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For Front Office, More of the Same Means More $$$$

January 1, 2007
By Alexa Jaworski

Front-office technology spending is in something of a steady state-of growth-as system-integration and electronic-trading requirements push both buy- and sell-side firms to increase processing speeds, system capacity and productivity and improve the level of services they deliver to clients.

Electronification of trading and the transformative influences of hedge funds and alternative investment strategies ranked first and second on TowerGroup analyst Dushyant Shahrawat's list of the top ten brokerage industry business drivers for 2007. But there's nothing new about these well-established trends, and they exist within a decisionmaking framework that isn't changing much year to year. Shahrawat, research area director of the Needham, Mass. firm, listed the overriding technology priorities as "aligning information technology with new growth opportunities, containing costs, bolstering electronic trading efforts and moving toward service-oriented architecture."

Yet by definition, the environment is anything but static, and that augurs well for technology suppliers as financial institutions spend and invest more on software, hardware and related services.

"The key thing for 2007 will be front-office productivity," said Greg Kenepp, president of New York-based IPC Command Systems, a leading provider of mission-critical communications to trading rooms and other industries. "We see global decisions being made and a lot of emphasis on productivity. There will be a lot of money being spent at the desktop. There has been a lot of investment in technology and ways for people to communicate and interact. The focus going forward will be about integrating those technologies to create a really productive and efficient environment for that front-office end user."

Where productivity or other bottom-line benefits are perceived, budgets are available. Boston-based research firm Celent says that the entire, global financial services industry boosted IT spending 8 percent in 2006, to $317.7 billion. It expects that growth rate to taper down to around 5 percent over the next two years. The securities and investments sector, however, boosted its spending 13.2 percent in 2006, to $70.1 billion. Some 49 percent of that is concentrated in North America, and 85 percent of that regional sum is spent by the sell side, a figure that Celent estimates will hover between $29 billion and $30 billion through 2008.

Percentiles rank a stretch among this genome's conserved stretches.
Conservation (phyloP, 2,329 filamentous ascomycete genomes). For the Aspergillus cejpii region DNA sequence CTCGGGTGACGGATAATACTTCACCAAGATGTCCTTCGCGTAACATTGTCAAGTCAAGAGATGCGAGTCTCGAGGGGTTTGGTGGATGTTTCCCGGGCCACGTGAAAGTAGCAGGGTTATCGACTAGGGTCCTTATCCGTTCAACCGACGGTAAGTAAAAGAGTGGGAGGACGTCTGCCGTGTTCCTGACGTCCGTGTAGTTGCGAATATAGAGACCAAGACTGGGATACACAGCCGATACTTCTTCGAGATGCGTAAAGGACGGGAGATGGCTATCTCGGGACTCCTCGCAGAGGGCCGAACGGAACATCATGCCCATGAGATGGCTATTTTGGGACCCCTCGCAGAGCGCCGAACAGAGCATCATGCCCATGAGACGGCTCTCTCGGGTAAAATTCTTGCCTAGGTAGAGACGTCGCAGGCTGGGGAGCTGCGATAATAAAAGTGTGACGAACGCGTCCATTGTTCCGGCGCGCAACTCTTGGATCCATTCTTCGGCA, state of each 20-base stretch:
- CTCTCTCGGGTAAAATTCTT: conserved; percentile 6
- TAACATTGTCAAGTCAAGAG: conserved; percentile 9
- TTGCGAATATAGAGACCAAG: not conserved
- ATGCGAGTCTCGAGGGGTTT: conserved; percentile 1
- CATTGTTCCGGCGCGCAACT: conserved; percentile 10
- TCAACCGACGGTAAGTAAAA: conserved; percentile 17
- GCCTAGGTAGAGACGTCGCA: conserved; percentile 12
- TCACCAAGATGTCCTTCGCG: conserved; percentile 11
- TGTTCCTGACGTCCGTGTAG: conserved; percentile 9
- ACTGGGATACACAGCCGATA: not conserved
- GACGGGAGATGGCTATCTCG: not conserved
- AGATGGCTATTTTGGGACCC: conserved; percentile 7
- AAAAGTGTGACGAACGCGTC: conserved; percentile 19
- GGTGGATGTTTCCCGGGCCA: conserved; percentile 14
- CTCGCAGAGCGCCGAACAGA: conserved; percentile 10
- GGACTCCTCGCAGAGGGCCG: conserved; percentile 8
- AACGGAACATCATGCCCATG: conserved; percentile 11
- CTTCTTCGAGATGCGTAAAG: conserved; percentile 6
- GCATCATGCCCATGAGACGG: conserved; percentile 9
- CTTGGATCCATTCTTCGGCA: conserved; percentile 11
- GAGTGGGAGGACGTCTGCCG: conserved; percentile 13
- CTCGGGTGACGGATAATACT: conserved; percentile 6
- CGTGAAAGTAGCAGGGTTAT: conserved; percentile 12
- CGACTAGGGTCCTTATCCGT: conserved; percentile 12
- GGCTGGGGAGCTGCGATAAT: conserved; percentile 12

"The growth in new investments from 2004 until today has mainly to do with new project initiatives such as algorithmic trading and data consolidation," Celent said in the North America securities industry section of its November report on IT spending trends. "However, going forward, Celent expects that the growth will stagnate for some time. As firms continue to struggle with multiple applications, IT infrastructure maintenance remains the highest cost."

TowerGroup's Shahrawat sees brokerage firms plowing some of their robust 2006 profits into technology projects, as institutional brokerages "consider a somewhat longer-term horizon in their business and IT decisionmaking."

IPC, whose innovations include introducing voice-over-Internet protocol (VoIP) technology to trading-room turrets as early as 2001, in surveys of the trading-desktop functions at more than 50 firms over the last 12 to 18 months found that a premium is being placed on efficiency. "Traders are in a high-pressure environment, forced to make critical decisions with limited information in very short periods of time," noted Kenepp. "What they need are tools that will make them efficient. It's really about taking the technologies and the vehicles they have and integrating them together to create an efficient environment."